The timedatectl command is a new utility for RHEL/CentOS 7/8 and Fedora 30+ based distributions, which comes as a part of the systemd system and service manager, a replacement for old traditional date command used in sysvinit daemon based Linux distributions.
The timedatectl command allows you to query and change the configuration of the system clock and its settings, you can use this command to set or change the current date, time, and timezone or enable automatic system clock synchronization with a remote NTP server.
In this tutorial, am going to take you through the ways you can manage time on your Linux system by setting the date, time, timezone, and synchronize time with NTP from the terminal using the new timedatectl command.
It is always a good practice to maintain the correct time on your Linux server or system and it can have the following advantages:
- maintain a timely operation of system tasks since most tasks in Linux are controlled by time.
- the correct time for logging events and other information on the system and many more.
How to Find and Set Local Timezone in Linux
1. To display the current time and date on your system, use the timedatectl command from the command line as follows:
# timedatectl status
In the screencast above, RTC time is the hardware clock time.
2. The time on your Linux system is always managed through the timezone set on the system, to view your current timezone, do it as follows:
# timedatectl OR # timedatectl | grep Time
3. To view all available timezones, run the command below:
# timedatectl list-timezones
4. To find the local timezone according to your location, run the following command:
# timedatectl list-timezones | egrep -o "Asia/B.*" # timedatectl list-timezones | egrep -o "Europe/L.*" # timedatectl list-timezones | egrep -o "America/N.*"
5. To set your local timezone in Linux, we will use the set-timezone switch as shown below.
# timedatectl set-timezone "Asia/Kolkata"
It is always recommended to use and set the coordinated universal time, UTC.
# timedatectl set-timezone UTC
You need to type the correct name timezone otherwise you may get errors when changing the timezone, in the following example, the timezone “Asia/Kolkata” is not correct therefore causing the error.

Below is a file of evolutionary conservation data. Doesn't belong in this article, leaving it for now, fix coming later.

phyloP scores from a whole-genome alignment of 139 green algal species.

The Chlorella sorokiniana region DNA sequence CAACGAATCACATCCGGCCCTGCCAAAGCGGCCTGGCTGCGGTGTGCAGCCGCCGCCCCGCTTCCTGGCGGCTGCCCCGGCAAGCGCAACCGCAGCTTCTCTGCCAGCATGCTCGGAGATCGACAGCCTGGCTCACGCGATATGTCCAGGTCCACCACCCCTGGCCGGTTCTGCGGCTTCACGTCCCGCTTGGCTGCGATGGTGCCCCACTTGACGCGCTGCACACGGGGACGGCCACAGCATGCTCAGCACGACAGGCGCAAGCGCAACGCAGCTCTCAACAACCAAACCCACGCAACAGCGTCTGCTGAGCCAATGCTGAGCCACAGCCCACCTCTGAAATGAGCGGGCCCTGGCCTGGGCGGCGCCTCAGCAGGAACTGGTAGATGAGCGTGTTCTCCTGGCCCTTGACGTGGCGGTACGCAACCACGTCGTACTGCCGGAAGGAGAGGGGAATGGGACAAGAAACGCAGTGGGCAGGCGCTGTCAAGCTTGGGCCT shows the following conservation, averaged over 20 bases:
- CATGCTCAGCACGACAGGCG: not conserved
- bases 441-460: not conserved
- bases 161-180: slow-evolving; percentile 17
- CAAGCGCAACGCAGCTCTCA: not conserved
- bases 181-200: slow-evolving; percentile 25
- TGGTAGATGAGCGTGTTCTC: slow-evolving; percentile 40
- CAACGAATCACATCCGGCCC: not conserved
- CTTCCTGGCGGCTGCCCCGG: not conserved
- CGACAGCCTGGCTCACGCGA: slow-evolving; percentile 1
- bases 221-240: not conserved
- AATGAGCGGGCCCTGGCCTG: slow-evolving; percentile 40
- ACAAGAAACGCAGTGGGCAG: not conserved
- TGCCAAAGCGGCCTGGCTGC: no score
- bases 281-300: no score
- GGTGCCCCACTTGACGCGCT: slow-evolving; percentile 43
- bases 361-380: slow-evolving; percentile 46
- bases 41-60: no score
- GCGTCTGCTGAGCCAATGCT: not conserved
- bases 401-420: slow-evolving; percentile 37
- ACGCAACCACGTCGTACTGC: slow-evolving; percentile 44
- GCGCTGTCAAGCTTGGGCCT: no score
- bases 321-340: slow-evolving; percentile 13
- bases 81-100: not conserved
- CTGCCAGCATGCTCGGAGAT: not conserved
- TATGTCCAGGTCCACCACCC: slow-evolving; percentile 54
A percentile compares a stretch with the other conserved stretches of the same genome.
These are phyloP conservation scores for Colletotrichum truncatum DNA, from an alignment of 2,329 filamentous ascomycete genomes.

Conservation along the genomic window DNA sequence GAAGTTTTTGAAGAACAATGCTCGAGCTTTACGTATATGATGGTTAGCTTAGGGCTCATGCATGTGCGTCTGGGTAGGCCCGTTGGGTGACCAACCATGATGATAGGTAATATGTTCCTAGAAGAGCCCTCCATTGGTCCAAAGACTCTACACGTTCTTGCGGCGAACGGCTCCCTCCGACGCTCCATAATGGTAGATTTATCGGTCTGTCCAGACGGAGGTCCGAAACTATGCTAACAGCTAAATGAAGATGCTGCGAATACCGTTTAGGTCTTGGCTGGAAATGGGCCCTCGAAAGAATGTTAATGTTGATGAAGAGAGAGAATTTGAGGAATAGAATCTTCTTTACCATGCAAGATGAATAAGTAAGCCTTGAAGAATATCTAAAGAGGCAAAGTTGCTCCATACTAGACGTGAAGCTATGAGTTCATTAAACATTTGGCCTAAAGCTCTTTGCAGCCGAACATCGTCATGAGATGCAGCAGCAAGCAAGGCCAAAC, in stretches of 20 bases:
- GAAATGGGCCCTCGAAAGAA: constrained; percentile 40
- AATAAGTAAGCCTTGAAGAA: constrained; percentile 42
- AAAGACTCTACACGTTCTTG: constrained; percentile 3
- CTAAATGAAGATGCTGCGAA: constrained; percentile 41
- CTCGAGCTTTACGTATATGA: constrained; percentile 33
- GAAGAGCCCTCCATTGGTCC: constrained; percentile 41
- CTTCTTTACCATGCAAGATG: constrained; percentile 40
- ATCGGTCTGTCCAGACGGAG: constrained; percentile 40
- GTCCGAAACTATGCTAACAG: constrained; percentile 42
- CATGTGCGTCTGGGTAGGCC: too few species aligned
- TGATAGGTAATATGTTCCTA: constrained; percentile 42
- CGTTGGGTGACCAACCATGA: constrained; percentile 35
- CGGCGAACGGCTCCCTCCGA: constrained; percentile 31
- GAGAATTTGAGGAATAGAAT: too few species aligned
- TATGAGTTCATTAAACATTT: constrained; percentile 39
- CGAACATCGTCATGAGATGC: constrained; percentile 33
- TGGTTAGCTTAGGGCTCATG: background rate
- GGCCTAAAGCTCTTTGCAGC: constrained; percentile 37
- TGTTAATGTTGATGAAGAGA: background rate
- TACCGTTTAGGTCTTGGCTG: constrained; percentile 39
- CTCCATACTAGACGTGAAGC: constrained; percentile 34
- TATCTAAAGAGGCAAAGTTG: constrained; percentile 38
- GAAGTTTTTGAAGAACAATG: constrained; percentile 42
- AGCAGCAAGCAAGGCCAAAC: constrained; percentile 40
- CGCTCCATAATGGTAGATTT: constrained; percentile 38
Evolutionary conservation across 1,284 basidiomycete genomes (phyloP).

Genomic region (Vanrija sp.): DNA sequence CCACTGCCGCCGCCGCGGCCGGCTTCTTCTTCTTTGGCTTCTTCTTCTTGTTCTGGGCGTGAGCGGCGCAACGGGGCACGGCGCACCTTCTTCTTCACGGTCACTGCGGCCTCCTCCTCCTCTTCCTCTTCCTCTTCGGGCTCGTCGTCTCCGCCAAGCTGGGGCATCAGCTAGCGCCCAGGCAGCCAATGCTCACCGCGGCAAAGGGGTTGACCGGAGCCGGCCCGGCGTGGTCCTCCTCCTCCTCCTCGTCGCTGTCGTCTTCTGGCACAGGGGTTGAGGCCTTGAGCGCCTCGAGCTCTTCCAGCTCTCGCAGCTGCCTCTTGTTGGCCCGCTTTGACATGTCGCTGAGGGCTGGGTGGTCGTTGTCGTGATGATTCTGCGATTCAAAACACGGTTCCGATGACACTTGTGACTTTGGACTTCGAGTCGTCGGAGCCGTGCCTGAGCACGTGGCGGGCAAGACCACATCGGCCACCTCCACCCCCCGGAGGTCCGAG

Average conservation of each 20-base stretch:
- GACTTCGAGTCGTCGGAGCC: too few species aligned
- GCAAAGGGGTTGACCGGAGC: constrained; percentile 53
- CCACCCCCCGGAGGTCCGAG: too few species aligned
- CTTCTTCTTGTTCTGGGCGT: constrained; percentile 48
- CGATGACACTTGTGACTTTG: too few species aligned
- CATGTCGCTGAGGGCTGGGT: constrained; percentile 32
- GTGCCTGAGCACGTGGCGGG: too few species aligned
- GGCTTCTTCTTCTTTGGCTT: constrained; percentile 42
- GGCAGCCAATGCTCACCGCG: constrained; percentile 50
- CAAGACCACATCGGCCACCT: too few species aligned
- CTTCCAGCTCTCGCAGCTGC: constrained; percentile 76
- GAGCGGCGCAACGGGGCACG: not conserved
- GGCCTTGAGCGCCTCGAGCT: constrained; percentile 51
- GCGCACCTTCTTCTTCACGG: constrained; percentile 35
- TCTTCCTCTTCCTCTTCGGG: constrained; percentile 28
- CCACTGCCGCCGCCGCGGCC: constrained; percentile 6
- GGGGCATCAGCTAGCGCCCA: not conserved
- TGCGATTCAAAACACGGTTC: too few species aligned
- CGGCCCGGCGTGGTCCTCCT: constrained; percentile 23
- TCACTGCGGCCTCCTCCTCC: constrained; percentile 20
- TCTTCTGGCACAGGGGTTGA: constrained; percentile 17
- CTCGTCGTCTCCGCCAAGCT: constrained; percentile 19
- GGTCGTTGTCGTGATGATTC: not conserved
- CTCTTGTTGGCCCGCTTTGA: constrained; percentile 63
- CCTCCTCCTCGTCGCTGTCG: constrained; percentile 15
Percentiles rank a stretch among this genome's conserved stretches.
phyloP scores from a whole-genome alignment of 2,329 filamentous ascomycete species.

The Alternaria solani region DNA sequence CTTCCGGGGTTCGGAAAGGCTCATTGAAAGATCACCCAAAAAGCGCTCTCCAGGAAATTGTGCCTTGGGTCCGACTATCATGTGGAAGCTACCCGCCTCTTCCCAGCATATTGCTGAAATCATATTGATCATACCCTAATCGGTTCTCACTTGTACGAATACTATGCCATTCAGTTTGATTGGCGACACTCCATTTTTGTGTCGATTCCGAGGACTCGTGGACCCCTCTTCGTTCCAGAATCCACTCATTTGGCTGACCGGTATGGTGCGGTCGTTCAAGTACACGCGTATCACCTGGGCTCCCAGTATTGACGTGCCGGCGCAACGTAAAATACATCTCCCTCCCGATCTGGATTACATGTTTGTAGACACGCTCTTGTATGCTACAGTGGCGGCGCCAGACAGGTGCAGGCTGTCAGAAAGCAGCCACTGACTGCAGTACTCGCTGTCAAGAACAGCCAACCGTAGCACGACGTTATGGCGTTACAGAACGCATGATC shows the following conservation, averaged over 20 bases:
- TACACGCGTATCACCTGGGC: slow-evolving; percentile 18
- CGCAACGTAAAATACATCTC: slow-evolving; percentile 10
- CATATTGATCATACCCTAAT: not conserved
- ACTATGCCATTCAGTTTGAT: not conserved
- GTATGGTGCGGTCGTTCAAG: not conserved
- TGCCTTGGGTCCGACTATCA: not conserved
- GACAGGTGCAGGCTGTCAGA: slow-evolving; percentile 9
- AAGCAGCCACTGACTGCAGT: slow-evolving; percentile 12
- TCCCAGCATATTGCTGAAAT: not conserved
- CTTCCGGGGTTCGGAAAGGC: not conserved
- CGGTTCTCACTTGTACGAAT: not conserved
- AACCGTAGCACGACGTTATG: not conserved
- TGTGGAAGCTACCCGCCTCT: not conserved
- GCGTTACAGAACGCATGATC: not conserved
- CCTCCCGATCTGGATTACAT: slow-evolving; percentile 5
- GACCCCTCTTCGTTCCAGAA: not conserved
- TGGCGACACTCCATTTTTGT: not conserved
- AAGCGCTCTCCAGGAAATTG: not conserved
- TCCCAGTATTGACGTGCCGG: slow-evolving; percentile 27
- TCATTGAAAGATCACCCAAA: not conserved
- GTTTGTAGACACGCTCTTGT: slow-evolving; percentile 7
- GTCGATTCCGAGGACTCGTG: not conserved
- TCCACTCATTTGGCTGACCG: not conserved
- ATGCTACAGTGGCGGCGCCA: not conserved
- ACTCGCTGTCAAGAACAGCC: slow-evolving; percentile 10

How to Set Time and Date in Linux
6. You can set the date and time on your system, using the timedatectl command as follows:
Set Time in Linux
To set time only, we can use a set-time switch along with the format of time in HH:MM:SS (Hour, Minute, and Seconds).
# timedatectl set-time 15:58:30
You may get the below error when setting the date as shown above:
Failed to set time: NTP unit is active
7. The error says that the NTP service is active. You need to disable it using the below command.
# systemctl disable --now chronyd
Set Date and Time in Linux
8. To set date and time, we can use a set-time switch along with the format of date in YY:MM:DD (Year, Month, Day) and time in HH:MM:SS (Hour, Minute, and Seconds).
# timedatectl set-time '2015-11-20 16:14:50'
How to Find and Set Hardware Clock in Linux
9. To set your hardware clock to coordinated universal time, UTC, use the set-local-rtc boolean-value option as follows:
First Find out if your hardware clock is set to local timezone:
# timedatectl | grep local
Set your hardware clock to local timezone:
# timedatectl set-local-rtc 1
Set your hardware clock to coordinated universal time (UTC):
# timedatectl set-local-rtc 0
Synchronizing Linux System Clock with a Remote NTP Server
NTP stands for Network Time Protocol is an internet protocol, which is used to synchronize the system clock between computers. The timedatectl utility enables you to automatically sync your Linux system clock with a remote group of servers using NTP.
Please note that you must have NTP installed on the system to enable automatic time synchronization with NTP servers.
To start automatic time synchronization with a remote NTP server, type the following command at the terminal.
# timedatectl set-ntp true
To disable NTP time synchronization, type the following command at the terminal.
# timedatectl set-ntp false
These are very easy examples described in this tutorial and I hope you will find them helpful for setting various Linux system clocks and timezones. To learn more about this tool, head over to timedatectl man page.
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